Post-Communist Cultures through an East-West Gaze
"... a hot subject in today's scholarship... and a groundbreaking project of vital significance to the field of cultural studies at both 'western' and 'eastern' geographical locations." -- Elwira Grossman
Over the Wall/After the Fall maps a new discourse on the evolution of cultural life in Eastern Europe following the end of communism. Departing from traditional binary views of East/West, the contributors to this volume consider the countries and the peoples of the region on their own terms. Drawing on insights from cultural studies, gender theory, and postcolonial studies, this lively collection addresses gender issues and sexual politics, consumerism, high and popular culture, architecture, media, art, and theater. Among the themes of the essays are the Western pop success of Bulgarian folk choirs, the Czechs' reception of Frank Gehry's unconventional building in the center of Prague, bohemians in Lviv, and cryptographic art installations from Bratislava.
Sex and Violence in Contemporary Russian Popular Culture
Perestroika and the end of the Soviet Union transformed every aspect of life in Russia, and as hope began to give way to pessimism, popular culture came to reflect the anxiety and despair felt by more and more Russians. Free from censorship for the first time in Russia's history, the popular culture industry (publishing, film, and television) began to disseminate works that featured increasingly explicit images and descriptions of sex and violence.
In Overkill, Eliot Borenstein explores this lurid and often-disturbing cultural landscape in close, imaginative readings of such works as You're Just a Slut, My Dear! (Ty prosto shliukha, dorogaia!), a novel about sexual slavery and illegal organ harvesting; the Nympho trilogy of books featuring a Chechen-fighting sex addict; and the Mad Dog and Antikiller series of books and films recounting, respectively, the exploits of the Russian Rambo and an assassin killing in the cause of justice. Borenstein argues that the popular cultural products consumed in the post-perestroika era were more than just diversions; they allowed Russians to indulge their despair over economic woes and everyday threats. At the same time, they built a notion of nationalism or heroism that could be maintained even under the most miserable of social conditions, when consumers felt most powerless.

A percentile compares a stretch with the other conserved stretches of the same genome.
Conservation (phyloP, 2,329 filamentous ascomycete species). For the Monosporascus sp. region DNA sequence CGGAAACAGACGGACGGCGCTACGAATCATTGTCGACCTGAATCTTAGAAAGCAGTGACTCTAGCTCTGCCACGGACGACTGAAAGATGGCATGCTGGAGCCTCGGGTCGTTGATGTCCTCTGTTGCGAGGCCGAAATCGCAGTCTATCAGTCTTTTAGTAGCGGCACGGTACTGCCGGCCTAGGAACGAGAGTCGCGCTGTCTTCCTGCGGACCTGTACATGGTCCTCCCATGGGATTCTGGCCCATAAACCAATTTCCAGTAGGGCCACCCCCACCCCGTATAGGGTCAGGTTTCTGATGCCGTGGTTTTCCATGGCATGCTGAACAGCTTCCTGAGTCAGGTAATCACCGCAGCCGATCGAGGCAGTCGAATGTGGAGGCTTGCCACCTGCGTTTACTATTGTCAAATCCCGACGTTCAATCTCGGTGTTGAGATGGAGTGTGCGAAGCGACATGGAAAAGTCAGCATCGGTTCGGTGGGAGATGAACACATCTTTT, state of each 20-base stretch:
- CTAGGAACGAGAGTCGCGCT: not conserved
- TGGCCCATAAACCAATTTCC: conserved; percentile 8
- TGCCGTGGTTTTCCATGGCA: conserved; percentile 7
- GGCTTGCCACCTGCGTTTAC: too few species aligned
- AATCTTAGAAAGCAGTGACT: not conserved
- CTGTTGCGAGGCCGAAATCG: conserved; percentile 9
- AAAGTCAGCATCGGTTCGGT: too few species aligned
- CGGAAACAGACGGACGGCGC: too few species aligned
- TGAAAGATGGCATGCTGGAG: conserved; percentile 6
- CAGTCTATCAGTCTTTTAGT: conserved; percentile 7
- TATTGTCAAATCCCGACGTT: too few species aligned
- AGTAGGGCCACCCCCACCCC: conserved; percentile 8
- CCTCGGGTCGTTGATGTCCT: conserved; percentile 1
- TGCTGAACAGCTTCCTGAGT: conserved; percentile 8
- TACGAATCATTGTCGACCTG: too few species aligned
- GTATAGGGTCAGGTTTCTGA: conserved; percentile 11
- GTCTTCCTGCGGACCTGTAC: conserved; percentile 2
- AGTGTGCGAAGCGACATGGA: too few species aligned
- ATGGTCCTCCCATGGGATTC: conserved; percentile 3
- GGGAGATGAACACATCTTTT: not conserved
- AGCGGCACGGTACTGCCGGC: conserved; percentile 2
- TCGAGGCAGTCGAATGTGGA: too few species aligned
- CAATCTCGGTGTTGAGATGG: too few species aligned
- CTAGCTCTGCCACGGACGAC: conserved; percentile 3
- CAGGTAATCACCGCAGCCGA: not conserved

For Borenstein, the myriad depictions of deviance in pornographic and also crime fiction, with their patently excessive and appalling details of social and moral decay, represented the popular culture industry's response to the otherwise unimaginable scale of Russia's national collapse. "The full sense of collapse," he writes, "required a panoptic view that only the media and culture industry were eager to provide, amalgamating national collapse into one master narrative that would then be readily available to most individuals as a framework for understanding their own suffering and their own fears."
Novel and City, 1900–1921
Since its founding three hundred years ago, the city of Saint Petersburg has captured the imaginations of the most celebrated Russian writers, whose characters map the city by navigating its streets from the aristocratic center to the gritty outskirts. While Tsar Peter the Great planned the streetscapes of Russia’s northern capital as a contrast to the muddy and crooked streets of Moscow, Andrei Bely’s novel Petersburg (1916), a cornerstone of Russian modernism and the culmination of the “Petersburg myth” in Russian culture, takes issue with the city’s premeditated and supposedly rational character in the early twentieth century.